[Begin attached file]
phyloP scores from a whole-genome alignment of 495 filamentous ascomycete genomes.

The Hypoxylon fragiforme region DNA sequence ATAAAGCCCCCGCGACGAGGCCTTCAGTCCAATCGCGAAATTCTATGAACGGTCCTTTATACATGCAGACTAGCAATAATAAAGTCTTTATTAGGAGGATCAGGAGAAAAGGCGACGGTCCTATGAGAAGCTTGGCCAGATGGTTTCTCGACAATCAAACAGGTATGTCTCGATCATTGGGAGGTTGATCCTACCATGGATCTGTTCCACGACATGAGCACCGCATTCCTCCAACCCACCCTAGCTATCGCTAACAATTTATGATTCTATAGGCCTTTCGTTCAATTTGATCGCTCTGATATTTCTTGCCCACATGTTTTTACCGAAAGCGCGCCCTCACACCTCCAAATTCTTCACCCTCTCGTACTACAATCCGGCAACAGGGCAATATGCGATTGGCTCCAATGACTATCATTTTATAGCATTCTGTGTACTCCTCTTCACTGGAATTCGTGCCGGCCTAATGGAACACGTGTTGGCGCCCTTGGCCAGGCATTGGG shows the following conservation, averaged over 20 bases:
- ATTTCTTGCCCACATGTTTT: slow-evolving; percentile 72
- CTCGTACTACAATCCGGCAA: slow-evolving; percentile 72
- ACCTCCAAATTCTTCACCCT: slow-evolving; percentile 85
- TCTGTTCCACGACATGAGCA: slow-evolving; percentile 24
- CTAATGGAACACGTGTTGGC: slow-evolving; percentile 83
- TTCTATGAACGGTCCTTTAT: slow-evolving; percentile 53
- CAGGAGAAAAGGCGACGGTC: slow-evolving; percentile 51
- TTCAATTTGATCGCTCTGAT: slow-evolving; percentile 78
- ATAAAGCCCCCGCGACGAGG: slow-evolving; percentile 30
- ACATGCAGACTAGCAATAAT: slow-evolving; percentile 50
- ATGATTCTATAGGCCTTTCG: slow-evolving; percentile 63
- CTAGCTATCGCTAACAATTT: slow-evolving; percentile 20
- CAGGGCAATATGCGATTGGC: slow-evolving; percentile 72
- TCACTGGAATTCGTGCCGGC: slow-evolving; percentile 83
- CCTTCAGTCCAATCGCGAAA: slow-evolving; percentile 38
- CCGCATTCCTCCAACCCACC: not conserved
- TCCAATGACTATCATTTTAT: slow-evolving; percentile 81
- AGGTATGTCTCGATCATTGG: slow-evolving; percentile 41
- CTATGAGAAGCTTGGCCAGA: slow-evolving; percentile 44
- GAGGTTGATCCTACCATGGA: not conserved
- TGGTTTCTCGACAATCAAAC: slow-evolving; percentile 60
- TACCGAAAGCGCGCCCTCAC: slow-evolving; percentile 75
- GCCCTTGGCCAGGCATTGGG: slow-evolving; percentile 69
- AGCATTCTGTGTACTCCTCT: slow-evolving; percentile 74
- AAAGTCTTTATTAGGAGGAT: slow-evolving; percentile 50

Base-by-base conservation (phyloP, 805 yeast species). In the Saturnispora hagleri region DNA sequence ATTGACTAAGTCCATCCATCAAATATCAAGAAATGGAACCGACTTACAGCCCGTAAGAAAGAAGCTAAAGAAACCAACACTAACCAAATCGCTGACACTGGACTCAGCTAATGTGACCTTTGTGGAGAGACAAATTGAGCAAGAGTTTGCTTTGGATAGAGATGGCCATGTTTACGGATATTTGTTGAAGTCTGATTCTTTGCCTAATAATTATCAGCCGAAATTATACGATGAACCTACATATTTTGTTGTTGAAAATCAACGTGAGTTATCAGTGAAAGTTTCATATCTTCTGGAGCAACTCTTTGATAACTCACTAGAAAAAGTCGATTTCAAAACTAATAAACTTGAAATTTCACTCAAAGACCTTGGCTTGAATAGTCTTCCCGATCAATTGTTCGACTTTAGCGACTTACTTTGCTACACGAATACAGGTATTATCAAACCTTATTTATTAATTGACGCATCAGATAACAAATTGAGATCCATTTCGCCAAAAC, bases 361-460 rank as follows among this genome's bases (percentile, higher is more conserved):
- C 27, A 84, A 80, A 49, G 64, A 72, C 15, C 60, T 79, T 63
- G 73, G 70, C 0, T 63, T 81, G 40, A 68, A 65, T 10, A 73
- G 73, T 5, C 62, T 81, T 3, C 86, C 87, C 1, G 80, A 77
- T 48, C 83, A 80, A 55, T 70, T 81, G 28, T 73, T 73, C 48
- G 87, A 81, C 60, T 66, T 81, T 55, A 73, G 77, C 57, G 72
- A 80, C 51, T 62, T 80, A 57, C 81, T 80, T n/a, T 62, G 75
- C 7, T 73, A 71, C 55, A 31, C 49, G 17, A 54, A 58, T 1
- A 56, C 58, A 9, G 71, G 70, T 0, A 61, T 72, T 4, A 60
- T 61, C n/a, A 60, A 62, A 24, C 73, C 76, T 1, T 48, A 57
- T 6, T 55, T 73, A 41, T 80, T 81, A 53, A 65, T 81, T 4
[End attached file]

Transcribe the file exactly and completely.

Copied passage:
phyloP scores from a whole-genome alignment of 495 filamentous ascomycete genomes.

The Hypoxylon fragiforme region DNA sequence ATAAAGCCCCCGCGACGAGGCCTTCAGTCCAATCGCGAAATTCTATGAACGGTCCTTTATACATGCAGACTAGCAATAATAAAGTCTTTATTAGGAGGATCAGGAGAAAAGGCGACGGTCCTATGAGAAGCTTGGCCAGATGGTTTCTCGACAATCAAACAGGTATGTCTCGATCATTGGGAGGTTGATCCTACCATGGATCTGTTCCACGACATGAGCACCGCATTCCTCCAACCCACCCTAGCTATCGCTAACAATTTATGATTCTATAGGCCTTTCGTTCAATTTGATCGCTCTGATATTTCTTGCCCACATGTTTTTACCGAAAGCGCGCCCTCACACCTCCAAATTCTTCACCCTCTCGTACTACAATCCGGCAACAGGGCAATATGCGATTGGCTCCAATGACTATCATTTTATAGCATTCTGTGTACTCCTCTTCACTGGAATTCGTGCCGGCCTAATGGAACACGTGTTGGCGCCCTTGGCCAGGCATTGGG shows the following conservation, averaged over 20 bases:
- ATTTCTTGCCCACATGTTTT: slow-evolving; percentile 72
- CTCGTACTACAATCCGGCAA: slow-evolving; percentile 72
- ACCTCCAAATTCTTCACCCT: slow-evolving; percentile 85
- TCTGTTCCACGACATGAGCA: slow-evolving; percentile 24
- CTAATGGAACACGTGTTGGC: slow-evolving; percentile 83
- TTCTATGAACGGTCCTTTAT: slow-evolving; percentile 53
- CAGGAGAAAAGGCGACGGTC: slow-evolving; percentile 51
- TTCAATTTGATCGCTCTGAT: slow-evolving; percentile 78
- ATAAAGCCCCCGCGACGAGG: slow-evolving; percentile 30
- ACATGCAGACTAGCAATAAT: slow-evolving; percentile 50
- ATGATTCTATAGGCCTTTCG: slow-evolving; percentile 63
- CTAGCTATCGCTAACAATTT: slow-evolving; percentile 20
- CAGGGCAATATGCGATTGGC: slow-evolving; percentile 72
- TCACTGGAATTCGTGCCGGC: slow-evolving; percentile 83
- CCTTCAGTCCAATCGCGAAA: slow-evolving; percentile 38
- CCGCATTCCTCCAACCCACC: not conserved
- TCCAATGACTATCATTTTAT: slow-evolving; percentile 81
- AGGTATGTCTCGATCATTGG: slow-evolving; percentile 41
- CTATGAGAAGCTTGGCCAGA: slow-evolving; percentile 44
- GAGGTTGATCCTACCATGGA: not conserved
- TGGTTTCTCGACAATCAAAC: slow-evolving; percentile 60
- TACCGAAAGCGCGCCCTCAC: slow-evolving; percentile 75
- GCCCTTGGCCAGGCATTGGG: slow-evolving; percentile 69
- AGCATTCTGTGTACTCCTCT: slow-evolving; percentile 74
- AAAGTCTTTATTAGGAGGAT: slow-evolving; percentile 50

Base-by-base conservation (phyloP, 805 yeast species). In the Saturnispora hagleri region DNA sequence ATTGACTAAGTCCATCCATCAAATATCAAGAAATGGAACCGACTTACAGCCCGTAAGAAAGAAGCTAAAGAAACCAACACTAACCAAATCGCTGACACTGGACTCAGCTAATGTGACCTTTGTGGAGAGACAAATTGAGCAAGAGTTTGCTTTGGATAGAGATGGCCATGTTTACGGATATTTGTTGAAGTCTGATTCTTTGCCTAATAATTATCAGCCGAAATTATACGATGAACCTACATATTTTGTTGTTGAAAATCAACGTGAGTTATCAGTGAAAGTTTCATATCTTCTGGAGCAACTCTTTGATAACTCACTAGAAAAAGTCGATTTCAAAACTAATAAACTTGAAATTTCACTCAAAGACCTTGGCTTGAATAGTCTTCCCGATCAATTGTTCGACTTTAGCGACTTACTTTGCTACACGAATACAGGTATTATCAAACCTTATTTATTAATTGACGCATCAGATAACAAATTGAGATCCATTTCGCCAAAAC, bases 361-460 rank as follows among this genome's bases (percentile, higher is more conserved):
- C 27, A 84, A 80, A 49, G 64, A 72, C 15, C 60, T 79, T 63
- G 73, G 70, C 0, T 63, T 81, G 40, A 68, A 65, T 10, A 73
- G 73, T 5, C 62, T 81, T 3, C 86, C 87, C 1, G 80, A 77
- T 48, C 83, A 80, A 55, T 70, T 81, G 28, T 73, T 73, C 48
- G 87, A 81, C 60, T 66, T 81, T 55, A 73, G 77, C 57, G 72
- A 80, C 51, T 62, T 80, A 57, C 81, T 80, T n/a, T 62, G 75
- C 7, T 73, A 71, C 55, A 31, C 49, G 17, A 54, A 58, T 1
- A 56, C 58, A 9, G 71, G 70, T 0, A 61, T 72, T 4, A 60
- T 61, C n/a, A 60, A 62, A 24, C 73, C 76, T 1, T 48, A 57
- T 6, T 55, T 73, A 41, T 80, T 81, A 53, A 65, T 81, T 4